11th Annual SALA Conference, Los Angeles, January 7-8 2011: Transnational Realisms and Post R<!--break-->
This conference examines ways in which South Asian realist and postrealist writers unsettle and rework realist codes. South Asian cultural and narrative forms are erased or occluded in the realism/anti-realism debate. The normative account in literary histories posits realism as the precursor to modernism. South Asian literary realisms diverge from, and are discontinuous with, the long history of debate about Platonic and neo-Platonic art as copying a copy of the real. Neither the philosophic-scientific development of the doctrine of the real, nor 19th century realism as the objective expression of the world view of the European bourgeoisie, can be fully claimed by South Asian realisms except in indirect, synoptic, and belated ways as the travel of ideas through Empire. How might we account for the ways in which colonial and post-colonial South Asian writers dismantle the opposition between realism and modernism? Categories troubled by the South Asian writer include conventional oppositions between realism and myth: realist versus non-realist art: written realisms as distinct from realism in oral storytelling: novel versus petit récit (short tale): realism in frame narratives in relation to realism in episodic or cyclic narratives: social realism as a contrast to magical realism.
Once these binaries are exploded, new paradigms are made available to us: planetary and transnational realisms. Space, time and identity in South Asian realisms are not always situated within the frameworks of nationalism. Transnational, or planetary realisms, suggest that the South Asian writer need not be an apologist for the nation state and he/she does not have to be tied to or encumbered by strictly mimetic conventions of representation. We invite papers on literature, criticism, film, cultural, and social activism that explore any aspect of South Asian realisms and/or post(-)realisms within both national and diasporic contexts. Papers may explore, but are not restricted to, the following ideas and questions:
• Realism's narrative forms and migratory routes. How can we theorize verbal,
discursive, characterological, digressive, as well as truth telling realist conventions in South Asian narrative forms (such as the qissa, dastaan, kathasagar, Puranic tale, folktale, or epic recitation)?
• Whose reality does realism narrate? Which classes, communities, genders and
castes constitute the privileged subject of South Asian literary realisms? In what ways have new reading publics among South Asian, diaspora, and non-South Asian communities generated local and global markets for writers of fresh and unexpected South Asian literary realisms?
• Affective Realisms. Realism seduces by producing an essential reality and unity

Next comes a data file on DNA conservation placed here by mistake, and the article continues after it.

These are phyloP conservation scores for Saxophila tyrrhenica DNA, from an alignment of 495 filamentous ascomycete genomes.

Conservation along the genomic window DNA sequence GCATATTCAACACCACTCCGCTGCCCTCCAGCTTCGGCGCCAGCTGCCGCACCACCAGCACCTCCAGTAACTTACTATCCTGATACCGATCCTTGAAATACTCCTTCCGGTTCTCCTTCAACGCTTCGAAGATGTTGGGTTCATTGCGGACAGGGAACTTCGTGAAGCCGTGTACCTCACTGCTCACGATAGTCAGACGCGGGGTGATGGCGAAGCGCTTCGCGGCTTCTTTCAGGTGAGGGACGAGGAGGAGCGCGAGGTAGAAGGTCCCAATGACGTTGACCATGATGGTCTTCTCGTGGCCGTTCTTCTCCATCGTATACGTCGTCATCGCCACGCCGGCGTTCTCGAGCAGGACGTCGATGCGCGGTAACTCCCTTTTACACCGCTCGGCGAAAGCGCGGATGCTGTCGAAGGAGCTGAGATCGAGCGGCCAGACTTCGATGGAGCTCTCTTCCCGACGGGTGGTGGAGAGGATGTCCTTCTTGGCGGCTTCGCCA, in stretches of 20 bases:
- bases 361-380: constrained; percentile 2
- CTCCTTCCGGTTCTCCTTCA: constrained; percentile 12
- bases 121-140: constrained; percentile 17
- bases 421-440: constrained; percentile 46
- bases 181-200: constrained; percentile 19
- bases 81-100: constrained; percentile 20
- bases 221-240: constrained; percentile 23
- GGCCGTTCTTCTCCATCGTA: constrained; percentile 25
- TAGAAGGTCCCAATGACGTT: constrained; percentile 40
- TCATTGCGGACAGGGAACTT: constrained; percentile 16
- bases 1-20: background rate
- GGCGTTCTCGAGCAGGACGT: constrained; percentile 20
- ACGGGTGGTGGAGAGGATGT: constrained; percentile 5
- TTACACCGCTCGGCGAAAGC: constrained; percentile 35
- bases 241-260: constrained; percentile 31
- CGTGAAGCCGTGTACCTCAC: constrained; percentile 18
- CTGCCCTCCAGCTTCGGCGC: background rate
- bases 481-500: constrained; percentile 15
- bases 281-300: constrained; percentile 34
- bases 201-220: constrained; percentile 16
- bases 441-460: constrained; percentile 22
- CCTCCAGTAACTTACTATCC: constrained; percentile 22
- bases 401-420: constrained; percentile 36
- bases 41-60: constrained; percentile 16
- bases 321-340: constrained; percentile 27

of affect. How might new wave or neo-realist literature, music, and film construct an essentialism of affect? How is the local and the global imagined in such constructions?
• The Language of Realism. Is realism language-neutral or are there distinct
formations of realisms in each South Asian vernacular literature? Is it possible to trace a non-Western history of metaphysics that attends to the material, the social, and the everyday, and moves fluidly between realist registers and the unseen?
• Activist Realisms. The author/playwright/filmmaker-activist who deploys realist and neo-realist modes often aims to make social and physical reality the basis for consciousness raising. How might Dalit literature, women's writing, and queer cultural texts re-read and rework the historical significance of realism, or speak to current political issues requiring activism? What are the narrative modes for representing the empirical realities of violence and/or movements for social change?
• Socialist or Liberal Realisms. New narratives and narrative technologies in Bollywood essay global neo-realisms, such as the investigative documentary, films themed around terrorism and/or police brutality, and films that document the immigrant's return home. In post-liberalized India, can we speak of right wing statist appropriations and co-opting of literary and cinematic realisms?
• Subaltern Realisms. Subaltern realisms emerge from lower classes and castes that critique dominant religious practices and modes of domination. For example, how has Bhakti realism invented and reinvented itself in the cinematic and literary-cultural consciousness of South Asian cultural production?
• Realism and Reality: reassessments, influences, updates
Please send, in an email, a 250-word abstract of your paper and a 5-6 line bio-note listing your institutional affiliation and current email address to the conference co-chairs at the email addresses given below. The subject line of your email should contain the words "SALA 2011."
Deadline for submission of abstracts: 25 August 2010
Co-chairs and Email addresses:
Rashmi Dube Bhatnagar, University of Pittsburgh, email@example.com
Rajender Kaur, William Paterson University, firstname.lastname@example.org